VII. Pedia Sapiens: A Genesis Future on Earth and in the Heavens
A. The Old Earth: Our Critical Life Support Condition
Overpeck, Jonathan and Julia Cole. Abrupt Change in Earth’s Climate System. Annual Review of Environment and Resources. Vol. 31, 2006. Global climate change is misrepresented by the “warming” word, for much more is going on as this critically poised complex system is increasingly stressed. As it has done before, it can suddenly shift on the order of a decade to a warmer or colder state, with great disruptions of biospheric life. Indeed, the variation in hurricane frequency from several major ones in 2005 to almost none in 2006 could be an indication of such extreme swings.
Many aspects of Earth's climate system have changed abruptly in the past and are likely to change abruptly in the future. Although abrupt shifts in temperature are most dramatic in glacial climates, abrupt changes, resulting in an altered probability of drought, large floods, tropical storm landfall, and monsoon rainfall, are all important concerns even in the absence of significant anthropogenic climate forcing. Continued climate change will likely increase the probability of these types of abrupt change and also make abrupt changes in ocean circulation and sea level more likely. Although global warming may have already triggered abrupt change, current understanding and modeling capability is not sufficient to specify details of future abrupt climate change. Improved adaptation strategies are warranted, as well as efforts to avoid crossing climate change thresholds beyond which large abrupt changes in sea level, ocean circulation, and methane-clathrate release could greatly amplify the impacts of climate change. (Abstract)
Pearce, Fred. Doomsday Scenario. New Scientist. November 22, 2003. The environmental effects of last two centuries of the “Anthropocene” era are now having a precipitous global impact. Expectation of a gentle warming are misplaced. The quite real danger is that sudden and irreversible climate change will make the planet much less inhabitable for humans. An integrated Earth Observation System is noted which hopes to study and understand what is going in time.
Pearce, Fred. When the Rivers Run Dry: Water – the Defining Crisis of the Twenty-First Century. Boston: Beacon Press, 2006. A British journalist reports that local and global water maintenance and husbandry is the critical, decisive factor in years to come with regard to a livable human habitat and survival. A survey article by FP, The Parched Planet, appeared in the February 25, 2006 issue of the New Scientist.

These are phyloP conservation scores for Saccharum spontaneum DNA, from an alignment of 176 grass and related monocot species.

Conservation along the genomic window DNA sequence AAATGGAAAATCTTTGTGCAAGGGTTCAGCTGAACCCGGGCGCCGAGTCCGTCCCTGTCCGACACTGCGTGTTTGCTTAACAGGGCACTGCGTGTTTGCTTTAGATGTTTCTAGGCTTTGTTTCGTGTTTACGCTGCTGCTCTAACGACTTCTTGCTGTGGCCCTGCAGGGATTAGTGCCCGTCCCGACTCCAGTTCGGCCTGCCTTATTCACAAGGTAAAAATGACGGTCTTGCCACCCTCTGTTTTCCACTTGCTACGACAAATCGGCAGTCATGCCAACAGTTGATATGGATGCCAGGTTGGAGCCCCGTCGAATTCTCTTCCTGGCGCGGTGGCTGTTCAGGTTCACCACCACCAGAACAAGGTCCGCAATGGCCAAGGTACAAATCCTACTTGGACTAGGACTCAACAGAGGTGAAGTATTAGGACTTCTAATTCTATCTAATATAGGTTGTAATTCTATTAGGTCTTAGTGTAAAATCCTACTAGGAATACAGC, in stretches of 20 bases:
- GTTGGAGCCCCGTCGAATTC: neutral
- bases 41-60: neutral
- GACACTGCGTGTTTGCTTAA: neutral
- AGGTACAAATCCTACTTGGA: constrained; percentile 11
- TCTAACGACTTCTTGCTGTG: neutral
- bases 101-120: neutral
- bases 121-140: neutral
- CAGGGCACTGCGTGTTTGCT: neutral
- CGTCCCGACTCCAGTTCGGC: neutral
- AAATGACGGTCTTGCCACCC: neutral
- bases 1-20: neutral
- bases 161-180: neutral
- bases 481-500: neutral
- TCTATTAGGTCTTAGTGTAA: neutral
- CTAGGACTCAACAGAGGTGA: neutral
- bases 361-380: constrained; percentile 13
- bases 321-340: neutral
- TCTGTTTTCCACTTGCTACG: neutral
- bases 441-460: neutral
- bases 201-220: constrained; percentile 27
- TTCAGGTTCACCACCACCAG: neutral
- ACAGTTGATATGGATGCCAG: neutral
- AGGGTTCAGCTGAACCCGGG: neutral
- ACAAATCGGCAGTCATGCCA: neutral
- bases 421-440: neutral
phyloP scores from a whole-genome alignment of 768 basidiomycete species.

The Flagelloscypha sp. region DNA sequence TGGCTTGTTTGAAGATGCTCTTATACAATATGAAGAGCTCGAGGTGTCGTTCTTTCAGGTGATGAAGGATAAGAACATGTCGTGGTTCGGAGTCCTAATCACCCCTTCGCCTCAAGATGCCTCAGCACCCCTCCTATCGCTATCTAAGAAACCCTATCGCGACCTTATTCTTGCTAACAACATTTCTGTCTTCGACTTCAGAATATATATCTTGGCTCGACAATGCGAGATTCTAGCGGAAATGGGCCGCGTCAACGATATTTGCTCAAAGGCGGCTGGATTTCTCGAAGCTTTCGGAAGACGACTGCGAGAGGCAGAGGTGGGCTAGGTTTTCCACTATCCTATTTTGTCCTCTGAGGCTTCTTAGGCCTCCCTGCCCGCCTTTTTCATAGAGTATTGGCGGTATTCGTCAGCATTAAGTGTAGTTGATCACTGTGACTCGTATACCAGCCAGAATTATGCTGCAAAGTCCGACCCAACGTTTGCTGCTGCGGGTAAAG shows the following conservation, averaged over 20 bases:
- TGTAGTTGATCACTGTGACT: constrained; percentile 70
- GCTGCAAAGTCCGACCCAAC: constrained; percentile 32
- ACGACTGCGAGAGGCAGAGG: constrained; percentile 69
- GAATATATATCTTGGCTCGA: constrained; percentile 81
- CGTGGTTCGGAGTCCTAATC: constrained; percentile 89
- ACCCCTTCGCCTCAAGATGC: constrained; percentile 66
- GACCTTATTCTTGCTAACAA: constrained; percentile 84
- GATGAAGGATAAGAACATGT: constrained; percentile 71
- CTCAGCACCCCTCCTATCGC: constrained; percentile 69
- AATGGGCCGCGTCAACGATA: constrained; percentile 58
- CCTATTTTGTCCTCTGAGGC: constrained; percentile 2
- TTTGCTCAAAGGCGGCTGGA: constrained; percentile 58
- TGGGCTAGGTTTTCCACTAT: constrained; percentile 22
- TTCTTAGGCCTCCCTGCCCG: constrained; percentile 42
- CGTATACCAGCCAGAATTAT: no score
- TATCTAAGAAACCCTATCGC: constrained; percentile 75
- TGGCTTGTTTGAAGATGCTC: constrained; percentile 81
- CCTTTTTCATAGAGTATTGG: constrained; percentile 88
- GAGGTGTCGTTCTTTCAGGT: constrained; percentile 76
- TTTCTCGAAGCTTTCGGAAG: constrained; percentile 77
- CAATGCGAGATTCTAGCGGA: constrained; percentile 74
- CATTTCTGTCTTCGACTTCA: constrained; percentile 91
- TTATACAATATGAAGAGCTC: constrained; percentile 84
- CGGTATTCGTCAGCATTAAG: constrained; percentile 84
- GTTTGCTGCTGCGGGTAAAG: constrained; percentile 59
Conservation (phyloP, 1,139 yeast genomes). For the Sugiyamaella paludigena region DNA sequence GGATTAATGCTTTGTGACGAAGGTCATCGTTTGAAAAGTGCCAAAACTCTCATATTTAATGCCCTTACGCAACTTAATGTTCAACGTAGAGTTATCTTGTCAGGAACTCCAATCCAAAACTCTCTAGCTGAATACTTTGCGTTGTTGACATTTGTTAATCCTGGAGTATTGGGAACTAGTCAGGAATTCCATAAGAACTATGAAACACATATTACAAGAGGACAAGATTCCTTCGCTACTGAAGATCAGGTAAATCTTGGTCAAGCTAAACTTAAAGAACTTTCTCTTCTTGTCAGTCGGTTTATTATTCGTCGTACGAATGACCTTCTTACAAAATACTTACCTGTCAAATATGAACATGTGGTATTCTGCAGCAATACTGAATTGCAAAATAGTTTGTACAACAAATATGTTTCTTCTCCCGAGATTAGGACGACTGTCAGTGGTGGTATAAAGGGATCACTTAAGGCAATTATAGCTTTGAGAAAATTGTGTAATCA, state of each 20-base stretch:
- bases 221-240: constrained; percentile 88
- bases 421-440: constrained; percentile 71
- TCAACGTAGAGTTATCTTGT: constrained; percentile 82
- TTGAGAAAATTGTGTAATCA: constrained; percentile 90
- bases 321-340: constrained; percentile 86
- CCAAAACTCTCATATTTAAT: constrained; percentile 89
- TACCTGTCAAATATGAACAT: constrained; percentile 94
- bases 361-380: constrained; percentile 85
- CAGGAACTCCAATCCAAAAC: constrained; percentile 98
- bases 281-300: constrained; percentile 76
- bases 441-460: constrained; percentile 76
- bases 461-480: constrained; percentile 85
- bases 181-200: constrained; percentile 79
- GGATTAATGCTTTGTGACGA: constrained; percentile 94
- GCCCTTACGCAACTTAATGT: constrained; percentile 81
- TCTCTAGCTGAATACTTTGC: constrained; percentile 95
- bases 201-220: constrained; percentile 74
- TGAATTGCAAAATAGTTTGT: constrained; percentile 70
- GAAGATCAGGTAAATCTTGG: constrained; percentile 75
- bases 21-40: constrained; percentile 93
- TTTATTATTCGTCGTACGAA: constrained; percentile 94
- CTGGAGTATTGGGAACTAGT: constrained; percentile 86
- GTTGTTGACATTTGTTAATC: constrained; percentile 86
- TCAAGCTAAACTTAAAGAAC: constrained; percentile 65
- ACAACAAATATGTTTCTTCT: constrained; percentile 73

Pearce, Fred. With Speed and Violence: Why Scientists Fear Tipping Points in Climate Change. Boston: Beacon Press, 2007. Our myopic, what-me-worry, mindset sees only a gradual warming of a few degrees over the next century, easily met by technical fixes. The actual scientific fact which needs a strident voice is that our biosphere is on the verge of an abrupt, catastrophic resetting of the global system to either a warmer or cooler state. Earth is a critically poised complex system, as Al Gore presciently wrote 15 years ago, which is now oscillating wildly out of control due to human impacts and may suddenly reset itself. The result will be not milder winters in the wealthy north, but erratic weather patterns which threaten the future fate of civilization. To climate expert Jim Hansen, for example, earth could become “another planet” not fit for human habitation.
Perkins, Sid. Sudden Chill. Science News. February 3, 2007. The danger exists that even a limited nuclear exchange, such as between India and Pakistan, could still precipitate a global weather calamity. The amount of combustible material in a large city like Bangalore, along with other mutually destroyed urban areas, could spew so much ash into the atmosphere as to darken and cool the whole planet.
That a nuclear winter could be triggered by a regional war is particularly ironic, adds Stephen Schneider, a climate scientist at Stanford University. A few decades ago, people were afraid that an all-out nuclear war between superpowers would trigger a climate catastrophe. Today, the United States and Russia could simply end up as helpless bystanders – who would nevertheless be left out in the cold. (74)
Porter, Eduardo. Planet-Cooling Technology May Be Earth’s Only Hope. New York Times. April 5, 2017. We enter this article among thousands to record the mounting distress that global climate has reached as a state of increasingly rapid, catastrophic change. Its basis is a Forum on U.S. Solar Geoengineering Research held in Washington in March which tried to gain some bearings and reasonable response.